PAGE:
Wrinkle creams: Your guide to younger looking skin

Anti Wrinkle Creams

Common ingredients in anti-wrinkle creams

The effectiveness of anti-wrinkle creams depends in part on the active ingredient or ingredients. Here are some common ingredients that may result in slight to modest improvement in the appearance of wrinkles.


Retinol is a vitamin A compound, the first antioxidant to be widely used in nonprescription wrinkle creams. Antioxidants are substances that neutralize free radicals — unstable oxygen molecules that break down skin cells and cause wrinkles.

Vitamin C

Another potent antioxidant, vitamin C may help protect skin from sun damage.

Hydroxy acids

Alpha hydroxy acids, beta hydroxy acids and poly hydroxy acids are exfoliants — substances that remove the upper layer of old, dead skin and stimulate the growth of smooth, evenly pigmented new skin.

An anti-wrinkle cream may lessen the appearance of your wrinkles, depending on how often you use it, the type and amount of active ingredient in the wrinkle cream, and the extent of the wrinkles you want to treat. See a skin care professional to help you create a personalized skin care plan, assess your skin type, evaluate your skin’s condition and recommend the products for you and your budget.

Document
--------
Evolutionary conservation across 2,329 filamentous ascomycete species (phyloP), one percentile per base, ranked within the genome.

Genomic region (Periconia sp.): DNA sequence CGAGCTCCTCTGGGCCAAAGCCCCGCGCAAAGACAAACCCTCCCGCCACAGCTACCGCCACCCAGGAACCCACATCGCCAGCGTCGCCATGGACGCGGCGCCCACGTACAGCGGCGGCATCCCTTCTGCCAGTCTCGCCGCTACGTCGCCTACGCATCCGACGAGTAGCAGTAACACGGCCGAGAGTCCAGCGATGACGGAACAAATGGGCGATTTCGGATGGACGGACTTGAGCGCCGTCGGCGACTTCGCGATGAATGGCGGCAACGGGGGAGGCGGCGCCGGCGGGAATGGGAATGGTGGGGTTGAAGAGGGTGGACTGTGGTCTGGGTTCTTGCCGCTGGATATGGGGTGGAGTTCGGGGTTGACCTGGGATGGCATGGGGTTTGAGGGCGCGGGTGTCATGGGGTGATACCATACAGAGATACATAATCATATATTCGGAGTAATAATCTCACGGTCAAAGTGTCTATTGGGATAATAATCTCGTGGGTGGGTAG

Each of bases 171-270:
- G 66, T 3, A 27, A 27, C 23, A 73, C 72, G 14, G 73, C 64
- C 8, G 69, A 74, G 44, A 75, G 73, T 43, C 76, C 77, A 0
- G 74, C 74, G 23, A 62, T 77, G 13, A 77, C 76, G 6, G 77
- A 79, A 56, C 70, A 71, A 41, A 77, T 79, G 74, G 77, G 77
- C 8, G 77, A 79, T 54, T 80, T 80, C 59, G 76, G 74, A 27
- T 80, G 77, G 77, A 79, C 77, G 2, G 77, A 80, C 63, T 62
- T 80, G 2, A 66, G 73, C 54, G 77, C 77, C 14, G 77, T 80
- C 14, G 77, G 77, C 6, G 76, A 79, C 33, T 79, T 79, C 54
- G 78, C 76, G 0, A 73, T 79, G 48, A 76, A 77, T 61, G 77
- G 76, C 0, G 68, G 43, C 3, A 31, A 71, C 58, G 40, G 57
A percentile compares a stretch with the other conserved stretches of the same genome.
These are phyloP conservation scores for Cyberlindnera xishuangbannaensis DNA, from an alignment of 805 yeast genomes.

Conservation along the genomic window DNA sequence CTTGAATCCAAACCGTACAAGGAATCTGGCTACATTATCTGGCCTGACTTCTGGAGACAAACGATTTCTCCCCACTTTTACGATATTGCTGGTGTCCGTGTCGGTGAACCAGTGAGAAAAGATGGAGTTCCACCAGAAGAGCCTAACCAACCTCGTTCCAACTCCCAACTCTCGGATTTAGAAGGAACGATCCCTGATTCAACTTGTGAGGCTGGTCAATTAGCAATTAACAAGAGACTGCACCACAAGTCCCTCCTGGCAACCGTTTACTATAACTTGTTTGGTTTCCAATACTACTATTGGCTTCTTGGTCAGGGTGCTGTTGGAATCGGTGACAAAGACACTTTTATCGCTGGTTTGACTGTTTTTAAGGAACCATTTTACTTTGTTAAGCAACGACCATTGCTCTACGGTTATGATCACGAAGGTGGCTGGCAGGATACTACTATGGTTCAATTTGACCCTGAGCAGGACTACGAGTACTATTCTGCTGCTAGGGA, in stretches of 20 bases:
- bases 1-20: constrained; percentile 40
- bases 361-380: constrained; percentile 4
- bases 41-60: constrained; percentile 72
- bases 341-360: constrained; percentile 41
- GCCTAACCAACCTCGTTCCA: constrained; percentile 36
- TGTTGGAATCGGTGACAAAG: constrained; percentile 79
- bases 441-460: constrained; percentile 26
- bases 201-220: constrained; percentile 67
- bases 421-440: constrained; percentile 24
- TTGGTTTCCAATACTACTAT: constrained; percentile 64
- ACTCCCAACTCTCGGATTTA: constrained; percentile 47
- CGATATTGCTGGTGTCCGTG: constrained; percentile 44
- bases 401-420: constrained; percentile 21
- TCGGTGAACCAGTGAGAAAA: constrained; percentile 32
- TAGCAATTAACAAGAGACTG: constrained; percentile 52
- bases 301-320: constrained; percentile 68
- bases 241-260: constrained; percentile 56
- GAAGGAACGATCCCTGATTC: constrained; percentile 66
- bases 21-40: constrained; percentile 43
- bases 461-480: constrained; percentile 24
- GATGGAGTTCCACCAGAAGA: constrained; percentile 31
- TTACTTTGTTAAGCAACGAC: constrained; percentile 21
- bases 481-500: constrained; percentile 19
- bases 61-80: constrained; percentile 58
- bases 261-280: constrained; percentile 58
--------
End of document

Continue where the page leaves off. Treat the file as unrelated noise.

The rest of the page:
But if you want to take the guesswork out of your skin care regimen, try these more reliable ways to improve and maintain your skin’s youthful appearance.

Protect your skin from the sun.

Exposure to UV light speeds up the natural aging process of your skin, causing wrinkles and rough, blotchy skin. In fact, sun exposure is the No. 1 reason for signs of aging in the skin, including uneven pigmentation. Protect your skin — and prevent future wrinkles — by limiting the time you spend in the sun and always wearing protective clothing and a hat. Also, use sunscreen on exposed skin year-round when outdoors, even in winter.

Choose products with built-in sunscreen.

When selecting skin care products, choose those with a built-in SPF of at least 15. Also, be sure to select products that are broad spectrum, meaning they block both UVA and UVB rays.

Use moisturizers.

Dry skin turns plump skin cells into shriveled ones, creating fine lines and wrinkles. Though moisturizers can’t prevent wrinkles, they can temporarily mask tiny lines and creases.

Don’t smoke.

Smoking causes narrowing of the blood vessels in the outermost layers of your skin. It also damages collagen and elastin — fibers that give your skin its strength and elasticity. As a result, skin begins to sag and wrinkle prematurely.